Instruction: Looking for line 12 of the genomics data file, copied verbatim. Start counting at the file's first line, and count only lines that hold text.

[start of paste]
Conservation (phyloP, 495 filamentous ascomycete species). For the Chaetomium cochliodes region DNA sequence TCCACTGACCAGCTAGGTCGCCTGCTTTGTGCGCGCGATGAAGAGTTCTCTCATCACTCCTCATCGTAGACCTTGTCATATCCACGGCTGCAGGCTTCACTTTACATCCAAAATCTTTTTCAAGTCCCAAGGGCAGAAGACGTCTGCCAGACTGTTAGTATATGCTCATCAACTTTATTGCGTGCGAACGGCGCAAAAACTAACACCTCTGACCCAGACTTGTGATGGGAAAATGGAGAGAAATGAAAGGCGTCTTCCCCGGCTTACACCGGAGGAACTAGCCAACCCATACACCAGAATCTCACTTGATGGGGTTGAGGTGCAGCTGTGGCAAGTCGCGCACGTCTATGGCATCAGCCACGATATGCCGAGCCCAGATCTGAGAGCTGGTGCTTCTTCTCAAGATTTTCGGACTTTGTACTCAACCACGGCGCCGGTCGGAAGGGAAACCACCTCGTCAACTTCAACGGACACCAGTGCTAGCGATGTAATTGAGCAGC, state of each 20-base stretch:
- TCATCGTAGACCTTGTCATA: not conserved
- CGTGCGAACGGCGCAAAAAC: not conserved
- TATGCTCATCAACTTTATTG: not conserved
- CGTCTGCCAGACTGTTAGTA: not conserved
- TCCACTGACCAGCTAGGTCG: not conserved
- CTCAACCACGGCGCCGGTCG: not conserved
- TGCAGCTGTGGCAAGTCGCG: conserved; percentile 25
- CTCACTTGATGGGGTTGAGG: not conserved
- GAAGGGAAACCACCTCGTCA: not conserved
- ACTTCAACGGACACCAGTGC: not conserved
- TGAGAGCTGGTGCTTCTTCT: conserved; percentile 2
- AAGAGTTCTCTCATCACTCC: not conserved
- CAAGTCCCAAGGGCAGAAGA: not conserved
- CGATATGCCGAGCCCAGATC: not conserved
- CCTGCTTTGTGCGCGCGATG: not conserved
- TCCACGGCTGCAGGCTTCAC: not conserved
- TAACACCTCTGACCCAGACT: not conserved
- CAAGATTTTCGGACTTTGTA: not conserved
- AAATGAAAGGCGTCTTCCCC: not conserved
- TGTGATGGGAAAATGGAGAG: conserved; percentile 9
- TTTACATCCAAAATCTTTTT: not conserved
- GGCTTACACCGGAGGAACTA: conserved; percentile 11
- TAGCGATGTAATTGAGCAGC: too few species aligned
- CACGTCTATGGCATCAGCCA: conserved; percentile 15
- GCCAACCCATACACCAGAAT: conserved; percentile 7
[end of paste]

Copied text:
- TGAGAGCTGGTGCTTCTTCT: conserved; percentile 2